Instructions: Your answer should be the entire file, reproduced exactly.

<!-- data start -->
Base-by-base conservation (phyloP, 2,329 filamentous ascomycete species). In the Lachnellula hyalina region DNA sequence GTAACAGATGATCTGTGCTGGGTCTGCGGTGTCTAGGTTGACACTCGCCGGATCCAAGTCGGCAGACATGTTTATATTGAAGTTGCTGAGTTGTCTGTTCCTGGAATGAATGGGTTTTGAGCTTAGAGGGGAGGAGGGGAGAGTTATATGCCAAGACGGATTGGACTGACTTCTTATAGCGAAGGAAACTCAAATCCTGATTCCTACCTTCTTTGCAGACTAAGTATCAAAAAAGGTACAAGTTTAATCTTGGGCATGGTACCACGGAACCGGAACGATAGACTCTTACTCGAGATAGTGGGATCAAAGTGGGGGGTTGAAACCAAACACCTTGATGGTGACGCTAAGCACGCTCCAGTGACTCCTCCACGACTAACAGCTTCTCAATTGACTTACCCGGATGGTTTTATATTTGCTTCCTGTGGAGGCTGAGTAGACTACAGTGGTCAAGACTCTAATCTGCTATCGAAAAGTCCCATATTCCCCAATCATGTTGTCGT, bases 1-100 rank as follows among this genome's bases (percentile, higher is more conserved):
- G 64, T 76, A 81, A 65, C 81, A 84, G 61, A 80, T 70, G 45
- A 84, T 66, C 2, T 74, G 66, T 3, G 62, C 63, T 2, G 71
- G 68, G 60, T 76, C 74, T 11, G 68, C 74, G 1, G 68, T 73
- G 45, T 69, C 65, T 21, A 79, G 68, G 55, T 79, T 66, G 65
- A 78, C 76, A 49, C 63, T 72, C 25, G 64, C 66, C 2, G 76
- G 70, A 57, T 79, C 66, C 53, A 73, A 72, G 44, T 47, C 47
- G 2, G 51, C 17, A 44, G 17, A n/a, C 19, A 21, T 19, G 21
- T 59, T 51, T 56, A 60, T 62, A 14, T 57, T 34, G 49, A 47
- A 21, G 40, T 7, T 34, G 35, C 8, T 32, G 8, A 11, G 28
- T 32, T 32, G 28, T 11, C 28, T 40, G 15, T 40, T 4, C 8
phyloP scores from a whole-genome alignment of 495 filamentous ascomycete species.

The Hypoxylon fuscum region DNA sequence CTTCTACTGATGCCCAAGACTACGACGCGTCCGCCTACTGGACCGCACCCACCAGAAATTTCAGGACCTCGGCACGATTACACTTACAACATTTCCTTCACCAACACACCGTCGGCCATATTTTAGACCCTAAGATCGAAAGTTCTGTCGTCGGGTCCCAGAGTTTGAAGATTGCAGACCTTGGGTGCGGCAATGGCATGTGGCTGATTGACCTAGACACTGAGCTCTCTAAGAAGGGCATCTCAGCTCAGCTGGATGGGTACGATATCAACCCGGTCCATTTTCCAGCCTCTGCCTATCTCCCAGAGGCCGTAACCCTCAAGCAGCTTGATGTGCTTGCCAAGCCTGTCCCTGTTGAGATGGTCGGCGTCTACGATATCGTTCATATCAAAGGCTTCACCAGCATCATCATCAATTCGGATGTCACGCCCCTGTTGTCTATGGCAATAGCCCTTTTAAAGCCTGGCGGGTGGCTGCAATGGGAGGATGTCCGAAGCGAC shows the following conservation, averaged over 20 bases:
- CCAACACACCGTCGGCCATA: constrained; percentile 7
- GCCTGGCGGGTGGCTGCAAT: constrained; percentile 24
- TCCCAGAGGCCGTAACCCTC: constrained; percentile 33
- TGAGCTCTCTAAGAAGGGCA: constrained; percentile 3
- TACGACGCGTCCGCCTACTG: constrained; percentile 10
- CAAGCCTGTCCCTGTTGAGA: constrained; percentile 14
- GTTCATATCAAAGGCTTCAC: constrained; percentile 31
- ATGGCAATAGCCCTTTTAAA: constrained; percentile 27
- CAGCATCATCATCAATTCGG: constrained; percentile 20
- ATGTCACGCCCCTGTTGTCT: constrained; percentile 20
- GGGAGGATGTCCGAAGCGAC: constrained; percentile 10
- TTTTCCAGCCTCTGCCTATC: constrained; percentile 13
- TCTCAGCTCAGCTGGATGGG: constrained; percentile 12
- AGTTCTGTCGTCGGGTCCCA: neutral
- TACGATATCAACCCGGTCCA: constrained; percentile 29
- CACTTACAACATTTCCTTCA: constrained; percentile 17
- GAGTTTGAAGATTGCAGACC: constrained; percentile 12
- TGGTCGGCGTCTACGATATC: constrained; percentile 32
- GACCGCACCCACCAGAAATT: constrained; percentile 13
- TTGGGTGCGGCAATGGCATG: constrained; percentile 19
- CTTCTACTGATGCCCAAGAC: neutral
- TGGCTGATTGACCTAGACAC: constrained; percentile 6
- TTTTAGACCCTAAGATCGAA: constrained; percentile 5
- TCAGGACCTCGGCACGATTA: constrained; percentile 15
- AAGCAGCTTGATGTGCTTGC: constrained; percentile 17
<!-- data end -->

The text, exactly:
Base-by-base conservation (phyloP, 2,329 filamentous ascomycete species). In the Lachnellula hyalina region DNA sequence GTAACAGATGATCTGTGCTGGGTCTGCGGTGTCTAGGTTGACACTCGCCGGATCCAAGTCGGCAGACATGTTTATATTGAAGTTGCTGAGTTGTCTGTTCCTGGAATGAATGGGTTTTGAGCTTAGAGGGGAGGAGGGGAGAGTTATATGCCAAGACGGATTGGACTGACTTCTTATAGCGAAGGAAACTCAAATCCTGATTCCTACCTTCTTTGCAGACTAAGTATCAAAAAAGGTACAAGTTTAATCTTGGGCATGGTACCACGGAACCGGAACGATAGACTCTTACTCGAGATAGTGGGATCAAAGTGGGGGGTTGAAACCAAACACCTTGATGGTGACGCTAAGCACGCTCCAGTGACTCCTCCACGACTAACAGCTTCTCAATTGACTTACCCGGATGGTTTTATATTTGCTTCCTGTGGAGGCTGAGTAGACTACAGTGGTCAAGACTCTAATCTGCTATCGAAAAGTCCCATATTCCCCAATCATGTTGTCGT, bases 1-100 rank as follows among this genome's bases (percentile, higher is more conserved):
- G 64, T 76, A 81, A 65, C 81, A 84, G 61, A 80, T 70, G 45
- A 84, T 66, C 2, T 74, G 66, T 3, G 62, C 63, T 2, G 71
- G 68, G 60, T 76, C 74, T 11, G 68, C 74, G 1, G 68, T 73
- G 45, T 69, C 65, T 21, A 79, G 68, G 55, T 79, T 66, G 65
- A 78, C 76, A 49, C 63, T 72, C 25, G 64, C 66, C 2, G 76
- G 70, A 57, T 79, C 66, C 53, A 73, A 72, G 44, T 47, C 47
- G 2, G 51, C 17, A 44, G 17, A n/a, C 19, A 21, T 19, G 21
- T 59, T 51, T 56, A 60, T 62, A 14, T 57, T 34, G 49, A 47
- A 21, G 40, T 7, T 34, G 35, C 8, T 32, G 8, A 11, G 28
- T 32, T 32, G 28, T 11, C 28, T 40, G 15, T 40, T 4, C 8
phyloP scores from a whole-genome alignment of 495 filamentous ascomycete species.

The Hypoxylon fuscum region DNA sequence CTTCTACTGATGCCCAAGACTACGACGCGTCCGCCTACTGGACCGCACCCACCAGAAATTTCAGGACCTCGGCACGATTACACTTACAACATTTCCTTCACCAACACACCGTCGGCCATATTTTAGACCCTAAGATCGAAAGTTCTGTCGTCGGGTCCCAGAGTTTGAAGATTGCAGACCTTGGGTGCGGCAATGGCATGTGGCTGATTGACCTAGACACTGAGCTCTCTAAGAAGGGCATCTCAGCTCAGCTGGATGGGTACGATATCAACCCGGTCCATTTTCCAGCCTCTGCCTATCTCCCAGAGGCCGTAACCCTCAAGCAGCTTGATGTGCTTGCCAAGCCTGTCCCTGTTGAGATGGTCGGCGTCTACGATATCGTTCATATCAAAGGCTTCACCAGCATCATCATCAATTCGGATGTCACGCCCCTGTTGTCTATGGCAATAGCCCTTTTAAAGCCTGGCGGGTGGCTGCAATGGGAGGATGTCCGAAGCGAC shows the following conservation, averaged over 20 bases:
- CCAACACACCGTCGGCCATA: constrained; percentile 7
- GCCTGGCGGGTGGCTGCAAT: constrained; percentile 24
- TCCCAGAGGCCGTAACCCTC: constrained; percentile 33
- TGAGCTCTCTAAGAAGGGCA: constrained; percentile 3
- TACGACGCGTCCGCCTACTG: constrained; percentile 10
- CAAGCCTGTCCCTGTTGAGA: constrained; percentile 14
- GTTCATATCAAAGGCTTCAC: constrained; percentile 31
- ATGGCAATAGCCCTTTTAAA: constrained; percentile 27
- CAGCATCATCATCAATTCGG: constrained; percentile 20
- ATGTCACGCCCCTGTTGTCT: constrained; percentile 20
- GGGAGGATGTCCGAAGCGAC: constrained; percentile 10
- TTTTCCAGCCTCTGCCTATC: constrained; percentile 13
- TCTCAGCTCAGCTGGATGGG: constrained; percentile 12
- AGTTCTGTCGTCGGGTCCCA: neutral
- TACGATATCAACCCGGTCCA: constrained; percentile 29
- CACTTACAACATTTCCTTCA: constrained; percentile 17
- GAGTTTGAAGATTGCAGACC: constrained; percentile 12
- TGGTCGGCGTCTACGATATC: constrained; percentile 32
- GACCGCACCCACCAGAAATT: constrained; percentile 13
- TTGGGTGCGGCAATGGCATG: constrained; percentile 19
- CTTCTACTGATGCCCAAGAC: neutral
- TGGCTGATTGACCTAGACAC: constrained; percentile 6
- TTTTAGACCCTAAGATCGAA: constrained; percentile 5
- TCAGGACCTCGGCACGATTA: constrained; percentile 15
- AAGCAGCTTGATGTGCTTGC: constrained; percentile 17